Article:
On March 17, Iraqi President Barham Salih tasked former Najaf governor and member of the Nas coalition, Adnan al-Zurfi, with forming a new government. The appointment of the new prime minister-designate, who now has 30 days to assemble a cabinet, met with immediate objections form powerful political blocs. A joint statement by four blocs (Hadi al-Amiri’s Fatah coalition, Nouri al-Maliki’s State of Law block, Falih al-Fayadh’s group and the Fadheela party bloc) said the president “violated the constitution” and selected Zurfi without first securing consensus among the political blocs. The blocs threatened to take “legal, political and popular measures” to block this “deterioration that threatens domestic peace.” A senior figure in Asaib Ahl al-Haq, a militia affiliated with Fatah, went as far as denouncing Zurfi, who has U.S. citizenship, as a “loyal soldier” of America. Another member of Fatah stressed that only three blocs (Moqtada al-Sadr’s Saeroun coalition, Ammar al-Hakim’s Hikma bloc, and Zurfi’s Nasr coalition) backed Zurfi’s nomination. Photographs taken from inside the president’s office showed a crowd of parliamentarians from several major blocs, including the four that issued the statement, leading to speculations about internal divisions within these political groupings. The Hikma bloc was publicly slightly critical of Zurfi’s appointment, saying in a statement that it didn’t question the president’s “good intentions” but had reservations about the selection process, which it said “reflected disregard for important political powers.” The Kurdistan Democratic Party (KDP) appeared to hedge its judgment, saying in a statement that the party has no preconceptions about Zurfi and would consult with other parties in the Kurdistan region (KRI) and the rest of Iraq before making any decisions. The Iraqi Forces coalition, a group led by Speaker Halbousi, issued one of the few endorsements to date for Zurfi’s appointment, saying he was a “professional and nationalist” figure who believes in partnership and can help the country “reach safe shores.” In his first public comment on Zurfi’s appointment, Saeroun leader Moqtada al-Sadr sought to discourage Iran and the U.S.from interference in government formation. Sadr said that disagreements and infighting among Shia parties necessitated the selection of “someone not close to us or to you,” and that it was up to Iraqis to deal with the selection method “whether it was right or wrong.”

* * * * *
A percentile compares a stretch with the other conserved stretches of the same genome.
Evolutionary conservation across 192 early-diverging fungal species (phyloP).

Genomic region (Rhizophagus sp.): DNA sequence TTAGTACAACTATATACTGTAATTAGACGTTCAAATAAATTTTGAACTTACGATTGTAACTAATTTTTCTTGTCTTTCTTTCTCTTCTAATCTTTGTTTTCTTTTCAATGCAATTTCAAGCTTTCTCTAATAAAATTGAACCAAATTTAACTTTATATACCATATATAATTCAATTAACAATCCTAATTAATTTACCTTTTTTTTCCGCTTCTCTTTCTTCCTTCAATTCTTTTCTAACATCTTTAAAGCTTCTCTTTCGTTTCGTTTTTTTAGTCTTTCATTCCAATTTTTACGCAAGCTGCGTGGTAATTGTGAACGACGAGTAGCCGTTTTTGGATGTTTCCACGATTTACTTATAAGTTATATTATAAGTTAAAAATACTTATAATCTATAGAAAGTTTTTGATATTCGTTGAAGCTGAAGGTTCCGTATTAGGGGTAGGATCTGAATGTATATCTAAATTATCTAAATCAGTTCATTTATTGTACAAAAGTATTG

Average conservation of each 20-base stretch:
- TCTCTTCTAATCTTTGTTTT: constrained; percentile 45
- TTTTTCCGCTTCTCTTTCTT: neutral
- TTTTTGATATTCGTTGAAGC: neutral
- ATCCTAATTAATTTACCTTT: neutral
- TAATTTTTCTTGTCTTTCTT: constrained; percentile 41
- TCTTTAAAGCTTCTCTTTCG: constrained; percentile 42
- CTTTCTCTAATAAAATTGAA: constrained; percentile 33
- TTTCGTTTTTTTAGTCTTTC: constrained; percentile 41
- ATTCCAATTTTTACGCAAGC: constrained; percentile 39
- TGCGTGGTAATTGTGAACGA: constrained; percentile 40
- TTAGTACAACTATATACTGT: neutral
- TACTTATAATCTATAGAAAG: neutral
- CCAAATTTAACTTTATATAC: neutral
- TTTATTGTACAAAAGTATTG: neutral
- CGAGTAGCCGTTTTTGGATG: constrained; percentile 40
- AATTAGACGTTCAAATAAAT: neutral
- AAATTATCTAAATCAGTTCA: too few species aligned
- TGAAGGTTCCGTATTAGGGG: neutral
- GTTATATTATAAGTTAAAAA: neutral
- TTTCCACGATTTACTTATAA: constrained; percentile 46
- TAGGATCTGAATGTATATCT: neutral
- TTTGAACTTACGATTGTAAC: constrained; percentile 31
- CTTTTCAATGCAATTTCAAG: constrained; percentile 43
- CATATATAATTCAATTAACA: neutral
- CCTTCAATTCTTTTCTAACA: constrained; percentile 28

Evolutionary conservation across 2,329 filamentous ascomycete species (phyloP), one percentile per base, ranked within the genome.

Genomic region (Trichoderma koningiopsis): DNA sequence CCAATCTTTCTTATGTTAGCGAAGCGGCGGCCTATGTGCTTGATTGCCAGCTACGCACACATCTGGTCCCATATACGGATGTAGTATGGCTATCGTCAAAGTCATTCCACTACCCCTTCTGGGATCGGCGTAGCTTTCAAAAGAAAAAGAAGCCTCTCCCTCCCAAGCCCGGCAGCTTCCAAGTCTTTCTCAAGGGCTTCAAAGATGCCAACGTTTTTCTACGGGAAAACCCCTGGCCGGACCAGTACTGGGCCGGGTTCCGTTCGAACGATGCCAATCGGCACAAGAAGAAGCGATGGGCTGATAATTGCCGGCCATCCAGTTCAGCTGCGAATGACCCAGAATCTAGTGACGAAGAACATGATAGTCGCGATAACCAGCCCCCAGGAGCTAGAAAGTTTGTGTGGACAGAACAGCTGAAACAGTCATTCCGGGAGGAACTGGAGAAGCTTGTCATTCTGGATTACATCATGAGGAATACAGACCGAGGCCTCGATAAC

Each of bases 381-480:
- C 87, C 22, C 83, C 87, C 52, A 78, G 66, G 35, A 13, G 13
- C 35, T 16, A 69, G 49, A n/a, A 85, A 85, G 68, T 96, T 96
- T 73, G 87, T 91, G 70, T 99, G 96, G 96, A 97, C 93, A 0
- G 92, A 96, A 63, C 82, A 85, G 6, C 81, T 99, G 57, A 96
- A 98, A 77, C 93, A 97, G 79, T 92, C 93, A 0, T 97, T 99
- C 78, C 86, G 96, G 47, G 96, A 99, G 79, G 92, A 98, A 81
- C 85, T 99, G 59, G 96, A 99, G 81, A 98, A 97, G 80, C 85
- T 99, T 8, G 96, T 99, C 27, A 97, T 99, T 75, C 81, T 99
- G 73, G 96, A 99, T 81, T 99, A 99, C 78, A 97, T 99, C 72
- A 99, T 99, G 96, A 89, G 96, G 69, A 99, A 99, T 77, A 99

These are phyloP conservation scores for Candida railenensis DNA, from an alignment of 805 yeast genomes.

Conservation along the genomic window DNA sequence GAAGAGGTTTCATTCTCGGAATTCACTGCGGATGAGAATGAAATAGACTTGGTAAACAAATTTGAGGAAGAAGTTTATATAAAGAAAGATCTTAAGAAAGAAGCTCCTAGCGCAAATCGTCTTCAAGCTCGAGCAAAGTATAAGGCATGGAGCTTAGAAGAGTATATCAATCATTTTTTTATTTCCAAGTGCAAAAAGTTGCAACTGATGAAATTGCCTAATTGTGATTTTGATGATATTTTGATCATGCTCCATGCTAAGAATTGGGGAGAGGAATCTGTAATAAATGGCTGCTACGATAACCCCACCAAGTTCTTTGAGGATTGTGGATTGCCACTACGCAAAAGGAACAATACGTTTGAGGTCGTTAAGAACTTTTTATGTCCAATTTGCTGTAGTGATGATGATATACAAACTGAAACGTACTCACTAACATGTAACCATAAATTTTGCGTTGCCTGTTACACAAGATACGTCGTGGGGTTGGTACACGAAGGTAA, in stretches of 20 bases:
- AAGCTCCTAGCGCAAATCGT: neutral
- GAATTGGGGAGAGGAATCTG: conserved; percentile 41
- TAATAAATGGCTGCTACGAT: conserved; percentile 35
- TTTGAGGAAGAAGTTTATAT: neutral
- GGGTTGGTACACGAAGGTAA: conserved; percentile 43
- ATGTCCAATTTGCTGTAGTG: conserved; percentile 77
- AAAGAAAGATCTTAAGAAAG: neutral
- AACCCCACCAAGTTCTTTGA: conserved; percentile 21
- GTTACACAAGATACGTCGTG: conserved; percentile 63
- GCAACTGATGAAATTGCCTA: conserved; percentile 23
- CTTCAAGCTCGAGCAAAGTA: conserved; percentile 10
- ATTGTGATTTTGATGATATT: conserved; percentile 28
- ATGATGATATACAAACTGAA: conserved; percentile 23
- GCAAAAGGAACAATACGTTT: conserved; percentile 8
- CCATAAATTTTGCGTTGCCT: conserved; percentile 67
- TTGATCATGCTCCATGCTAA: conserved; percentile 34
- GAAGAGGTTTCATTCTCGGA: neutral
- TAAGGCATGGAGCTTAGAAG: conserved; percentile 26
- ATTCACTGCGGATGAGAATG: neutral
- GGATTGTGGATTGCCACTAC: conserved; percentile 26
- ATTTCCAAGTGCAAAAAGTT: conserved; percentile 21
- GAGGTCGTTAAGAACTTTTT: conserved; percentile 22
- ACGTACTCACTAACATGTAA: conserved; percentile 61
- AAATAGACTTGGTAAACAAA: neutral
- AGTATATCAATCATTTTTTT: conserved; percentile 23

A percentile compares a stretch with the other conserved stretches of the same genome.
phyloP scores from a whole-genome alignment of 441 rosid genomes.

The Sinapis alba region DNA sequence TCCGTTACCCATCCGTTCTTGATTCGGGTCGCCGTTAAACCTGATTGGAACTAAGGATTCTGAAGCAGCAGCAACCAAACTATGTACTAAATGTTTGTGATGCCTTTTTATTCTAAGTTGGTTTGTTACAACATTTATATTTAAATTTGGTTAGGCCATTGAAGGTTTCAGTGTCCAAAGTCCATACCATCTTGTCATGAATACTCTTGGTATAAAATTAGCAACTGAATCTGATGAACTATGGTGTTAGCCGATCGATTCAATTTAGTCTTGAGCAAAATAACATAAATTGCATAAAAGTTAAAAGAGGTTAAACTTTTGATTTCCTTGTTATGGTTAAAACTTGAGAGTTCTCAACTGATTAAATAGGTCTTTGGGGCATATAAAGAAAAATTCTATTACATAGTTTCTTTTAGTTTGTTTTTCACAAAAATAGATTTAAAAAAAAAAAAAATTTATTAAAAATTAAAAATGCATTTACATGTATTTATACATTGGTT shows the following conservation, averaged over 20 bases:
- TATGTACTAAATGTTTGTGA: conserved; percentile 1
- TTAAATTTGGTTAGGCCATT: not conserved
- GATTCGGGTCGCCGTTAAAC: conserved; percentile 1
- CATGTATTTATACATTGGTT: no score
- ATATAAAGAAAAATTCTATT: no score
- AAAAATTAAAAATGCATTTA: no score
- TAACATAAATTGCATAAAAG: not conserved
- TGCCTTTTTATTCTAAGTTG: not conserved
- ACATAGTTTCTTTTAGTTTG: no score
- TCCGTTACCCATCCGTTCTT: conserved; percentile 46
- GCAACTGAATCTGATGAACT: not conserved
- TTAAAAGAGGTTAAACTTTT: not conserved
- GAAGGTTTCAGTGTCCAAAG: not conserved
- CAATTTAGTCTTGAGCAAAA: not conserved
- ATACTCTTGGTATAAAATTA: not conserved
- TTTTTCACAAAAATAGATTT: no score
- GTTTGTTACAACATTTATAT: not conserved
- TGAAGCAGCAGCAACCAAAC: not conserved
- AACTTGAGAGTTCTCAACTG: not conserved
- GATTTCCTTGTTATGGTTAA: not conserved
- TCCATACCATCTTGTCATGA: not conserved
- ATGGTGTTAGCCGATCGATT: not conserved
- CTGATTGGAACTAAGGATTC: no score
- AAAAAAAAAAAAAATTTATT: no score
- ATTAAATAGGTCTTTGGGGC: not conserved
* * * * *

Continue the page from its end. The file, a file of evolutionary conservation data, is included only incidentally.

On March 17, the head of the UN assistance mission in Iraq (UNAMI) welcomed the selection of Adnan al-Zurfi as the new prime minister-designate in Iraq. The envoy, Jeanine Hennis-Plasschaert cautioned, however, that the country was dealing with “unprecedented” crises on multiple fronts, emphasizing that securing the support of “all political forces” was essential. The United States, for its part, issued a more qualified statement of support. Secretary of State Mike pompeo said Zurfi could count on Washington’s support if he was ready to “uphold Iraq’s sovereignty, be corruption-free and [be] protective of human rights among others.”